Wednesday, December 1, 2010

Avoiding the Menorah fights

[Post I'm mulling: What are the schools serving? at Conversations in Klal]

With Chanukah starting tonight, I'm thinking about a perennial problem: The Menorah Fights.

It's been a family tradition among my children for years, and I remember doing it when I was their age, too. At some point during the menorah lighting, one child or another will become upset that her menorah isn't up front, or that his menorah doesn't have a fair share of purple candles, or that he didn't get to light tonight, or that she lit first, or that she stepped on his foot when we started dancing during Maoz Tzur, and so on. All while I'm trying to have a religious as well as pedagogic experience...

So what can we do to head this off? My first rule in parenting - at least theoretically - is to plan ahead. Whether in managing kids in shul, or in dealing with chinuch issues, or anything else, I find I am awful at handling things on the spot. I need to work at it in advance. But how?

So I've been thinking about the Pesach Seder model. Thank Gd, we don't see the same problems at the Seder, even though it's late at night, the food doesn't come until late, and so on. Why does the Seder work?

A few thoughts, which may be practical for Menorah-lighting as well -

1. The Seder is unique; it comes twice, and that's it for the year. Perhaps we need to find ways to make sure each night's menorah lighting is unique, so that they won't become bored, or too familiar with it.

2. The Seder has dedicated time, when all of us are devoted only to the seder experience. Contrast that with Menorah lighting, which takes place while dinner is in the offing, there are shiurim to prepare/deliver, the phone is ringing and so on. Having dedicated time takes some of the pressure off of both adults and children.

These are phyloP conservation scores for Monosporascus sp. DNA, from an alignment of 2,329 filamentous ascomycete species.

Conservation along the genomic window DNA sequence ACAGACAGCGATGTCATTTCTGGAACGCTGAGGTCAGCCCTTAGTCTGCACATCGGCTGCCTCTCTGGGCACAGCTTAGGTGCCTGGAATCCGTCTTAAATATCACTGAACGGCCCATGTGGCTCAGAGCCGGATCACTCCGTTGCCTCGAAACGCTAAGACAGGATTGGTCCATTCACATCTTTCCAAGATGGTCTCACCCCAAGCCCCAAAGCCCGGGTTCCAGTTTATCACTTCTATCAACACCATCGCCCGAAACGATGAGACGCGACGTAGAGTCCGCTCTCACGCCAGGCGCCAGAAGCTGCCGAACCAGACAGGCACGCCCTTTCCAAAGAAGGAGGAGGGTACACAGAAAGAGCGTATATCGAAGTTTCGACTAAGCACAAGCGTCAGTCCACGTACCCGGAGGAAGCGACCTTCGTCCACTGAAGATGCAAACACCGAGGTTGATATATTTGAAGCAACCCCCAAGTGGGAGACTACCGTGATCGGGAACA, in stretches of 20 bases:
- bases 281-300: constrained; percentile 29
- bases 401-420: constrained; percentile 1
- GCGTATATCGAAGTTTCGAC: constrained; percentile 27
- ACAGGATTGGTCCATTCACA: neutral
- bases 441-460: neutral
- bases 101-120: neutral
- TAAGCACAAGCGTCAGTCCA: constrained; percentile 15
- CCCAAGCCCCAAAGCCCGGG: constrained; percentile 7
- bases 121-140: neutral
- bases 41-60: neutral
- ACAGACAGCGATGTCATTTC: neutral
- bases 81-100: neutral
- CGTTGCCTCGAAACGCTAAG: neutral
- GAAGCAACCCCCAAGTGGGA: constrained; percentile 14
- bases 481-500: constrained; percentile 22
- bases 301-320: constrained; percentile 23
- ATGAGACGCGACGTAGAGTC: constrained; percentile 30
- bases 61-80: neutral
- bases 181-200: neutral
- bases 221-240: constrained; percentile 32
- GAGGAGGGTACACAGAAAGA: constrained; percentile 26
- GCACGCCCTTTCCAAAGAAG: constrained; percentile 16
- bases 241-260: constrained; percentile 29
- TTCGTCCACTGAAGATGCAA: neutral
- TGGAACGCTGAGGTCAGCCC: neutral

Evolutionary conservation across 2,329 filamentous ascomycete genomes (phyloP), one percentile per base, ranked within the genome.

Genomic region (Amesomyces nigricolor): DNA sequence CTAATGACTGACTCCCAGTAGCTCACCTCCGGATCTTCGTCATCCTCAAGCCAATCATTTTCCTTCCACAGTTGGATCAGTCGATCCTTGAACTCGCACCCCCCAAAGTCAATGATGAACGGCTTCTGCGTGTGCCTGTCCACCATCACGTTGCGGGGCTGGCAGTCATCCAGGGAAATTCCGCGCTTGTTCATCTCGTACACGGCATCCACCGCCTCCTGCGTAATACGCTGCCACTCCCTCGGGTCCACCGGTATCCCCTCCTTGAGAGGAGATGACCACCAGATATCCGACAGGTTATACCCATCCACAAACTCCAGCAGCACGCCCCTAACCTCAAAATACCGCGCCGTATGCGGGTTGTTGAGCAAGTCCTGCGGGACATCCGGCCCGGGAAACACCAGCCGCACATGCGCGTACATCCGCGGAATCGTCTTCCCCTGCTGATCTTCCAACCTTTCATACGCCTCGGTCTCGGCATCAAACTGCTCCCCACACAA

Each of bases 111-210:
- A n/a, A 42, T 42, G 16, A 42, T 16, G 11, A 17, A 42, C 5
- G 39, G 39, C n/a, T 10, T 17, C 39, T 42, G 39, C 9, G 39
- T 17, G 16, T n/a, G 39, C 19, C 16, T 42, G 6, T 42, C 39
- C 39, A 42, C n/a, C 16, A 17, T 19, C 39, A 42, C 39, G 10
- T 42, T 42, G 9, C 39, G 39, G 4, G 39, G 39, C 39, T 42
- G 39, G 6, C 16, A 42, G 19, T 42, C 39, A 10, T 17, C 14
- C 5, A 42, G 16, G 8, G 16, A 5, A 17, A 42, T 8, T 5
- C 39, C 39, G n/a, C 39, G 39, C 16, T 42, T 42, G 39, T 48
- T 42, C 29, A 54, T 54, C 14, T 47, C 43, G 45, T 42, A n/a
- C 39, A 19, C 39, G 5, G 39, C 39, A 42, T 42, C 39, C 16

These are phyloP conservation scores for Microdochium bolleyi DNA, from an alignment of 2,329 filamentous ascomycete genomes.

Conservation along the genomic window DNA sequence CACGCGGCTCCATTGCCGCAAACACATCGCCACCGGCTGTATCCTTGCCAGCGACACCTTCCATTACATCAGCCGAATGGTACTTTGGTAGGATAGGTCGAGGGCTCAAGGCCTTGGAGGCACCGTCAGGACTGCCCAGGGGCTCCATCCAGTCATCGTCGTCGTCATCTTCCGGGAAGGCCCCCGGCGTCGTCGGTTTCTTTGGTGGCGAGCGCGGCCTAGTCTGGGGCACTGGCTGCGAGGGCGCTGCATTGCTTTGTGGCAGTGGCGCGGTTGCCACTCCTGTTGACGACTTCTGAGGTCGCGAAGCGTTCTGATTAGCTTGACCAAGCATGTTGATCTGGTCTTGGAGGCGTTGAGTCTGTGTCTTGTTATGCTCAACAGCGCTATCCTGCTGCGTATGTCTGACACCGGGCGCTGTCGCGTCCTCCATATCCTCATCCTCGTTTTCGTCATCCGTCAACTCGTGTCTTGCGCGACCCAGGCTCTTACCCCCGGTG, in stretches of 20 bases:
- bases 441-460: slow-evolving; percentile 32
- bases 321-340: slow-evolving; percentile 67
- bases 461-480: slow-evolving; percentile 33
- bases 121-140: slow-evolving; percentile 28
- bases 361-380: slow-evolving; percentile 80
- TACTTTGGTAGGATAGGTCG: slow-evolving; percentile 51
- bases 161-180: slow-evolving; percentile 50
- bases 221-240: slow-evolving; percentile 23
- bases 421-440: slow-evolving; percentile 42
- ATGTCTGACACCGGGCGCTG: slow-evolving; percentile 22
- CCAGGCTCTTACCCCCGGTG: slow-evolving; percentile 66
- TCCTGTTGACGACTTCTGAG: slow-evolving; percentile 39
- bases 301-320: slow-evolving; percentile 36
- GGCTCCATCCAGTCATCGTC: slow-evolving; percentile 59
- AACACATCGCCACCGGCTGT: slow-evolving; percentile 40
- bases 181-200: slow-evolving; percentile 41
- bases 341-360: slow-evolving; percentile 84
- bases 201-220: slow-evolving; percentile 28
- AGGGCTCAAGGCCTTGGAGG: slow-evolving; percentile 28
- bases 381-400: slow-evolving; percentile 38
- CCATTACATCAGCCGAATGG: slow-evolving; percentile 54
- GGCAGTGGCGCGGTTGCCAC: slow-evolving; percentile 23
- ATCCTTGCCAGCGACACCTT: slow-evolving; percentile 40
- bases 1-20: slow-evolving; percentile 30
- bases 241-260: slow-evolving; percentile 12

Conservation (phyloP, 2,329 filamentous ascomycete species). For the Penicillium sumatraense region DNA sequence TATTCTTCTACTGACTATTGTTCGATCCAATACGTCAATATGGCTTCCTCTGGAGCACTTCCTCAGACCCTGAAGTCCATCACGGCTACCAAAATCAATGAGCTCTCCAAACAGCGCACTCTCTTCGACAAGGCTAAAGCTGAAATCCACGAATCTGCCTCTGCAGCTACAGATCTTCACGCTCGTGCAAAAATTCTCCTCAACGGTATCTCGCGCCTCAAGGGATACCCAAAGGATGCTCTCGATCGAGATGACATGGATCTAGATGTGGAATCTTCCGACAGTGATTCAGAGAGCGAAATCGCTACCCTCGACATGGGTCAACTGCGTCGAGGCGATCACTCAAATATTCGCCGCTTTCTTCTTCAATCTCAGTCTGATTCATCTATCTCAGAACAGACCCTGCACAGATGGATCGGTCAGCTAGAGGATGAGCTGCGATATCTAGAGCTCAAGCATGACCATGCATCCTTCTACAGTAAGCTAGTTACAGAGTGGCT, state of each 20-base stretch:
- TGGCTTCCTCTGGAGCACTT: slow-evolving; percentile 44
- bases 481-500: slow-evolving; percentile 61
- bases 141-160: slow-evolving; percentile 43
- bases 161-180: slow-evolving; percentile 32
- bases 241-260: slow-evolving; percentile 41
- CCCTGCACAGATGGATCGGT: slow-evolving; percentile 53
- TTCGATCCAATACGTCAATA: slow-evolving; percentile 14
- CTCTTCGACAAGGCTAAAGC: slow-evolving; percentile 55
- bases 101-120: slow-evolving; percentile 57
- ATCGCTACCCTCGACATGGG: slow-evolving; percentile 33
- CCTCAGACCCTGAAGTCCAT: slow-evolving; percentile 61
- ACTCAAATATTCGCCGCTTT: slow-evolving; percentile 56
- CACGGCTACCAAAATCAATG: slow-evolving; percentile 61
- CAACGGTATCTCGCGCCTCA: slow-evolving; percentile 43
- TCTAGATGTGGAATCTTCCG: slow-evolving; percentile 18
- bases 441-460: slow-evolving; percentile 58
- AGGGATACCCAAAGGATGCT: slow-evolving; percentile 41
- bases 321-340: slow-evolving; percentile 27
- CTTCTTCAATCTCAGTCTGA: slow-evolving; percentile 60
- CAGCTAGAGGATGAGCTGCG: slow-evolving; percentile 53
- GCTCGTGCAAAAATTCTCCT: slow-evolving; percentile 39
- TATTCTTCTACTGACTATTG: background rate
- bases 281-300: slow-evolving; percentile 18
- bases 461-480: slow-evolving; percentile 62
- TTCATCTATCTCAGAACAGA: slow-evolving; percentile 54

3. At the Seder, our children have unique, dedicated space at the table, and unique, dedicated tasks (reading, targeting a specific afikoman, and so on). Probably a good idea to assign space, personal menorah and personal role (holding the berachos card, for example) when we light the menorah.

4. The Seder has a clear educational component, which is individualized in its focus. Perhaps it would make sense to design individualized education for each child during the lighting, itself.

All things to think about. All things I should have thought about last week, of course, if I were truly planning ahead. Ah, well. Happy Chanukah, חג אורים שמח!


  1. Thanks for the link :)
    Re the being prepared, one way to avoid having any fights during the lighting is to let the kids have them way before we light. Let the kids be the ones to set up the menorahs (with very little refereeing on a parents part) and figure out how to divvy up the candles so everyone is happy. At least if someone is a bit miffed they can't blame it on you--it was their decision.

    A freilachen Chanukah!

  2. When we had several young enough to care about the order of lighting, each night had a different order: age, reverse age, alphabetical, alphabetical by middle name...

    The color fight was settled by each kid having their own box of candles (I stashed some extras). It totally ended with oil menorahs.

    As with Pesach,it's all about the expectations. Don't expect the Hallmark moment, just enjoy your family as they are, quirks and all!

  3. ProfK, R' Gil, Laya-
    All good ideas, but when someone's cranky or looking for a fight, nothing but patience and a plan will help.
    Tonight went well, thank Gd. Only glitch was the perennial, "I want to use the menorah I made in school," "Sorry, but lighting candles on a wood base is not in our fire-safe plans for this evening..."

  4. intstEnjoy the fights!

    They grow up so fast...

  5. We all love the Maccabeats (and I'm friends with some of them, actually!) but check out ANOTHER fantastic Chanukah parody-song video entitled:

    Click I Light It- NCSY Chanukah Musical Remix here.

    Alternatively, see here: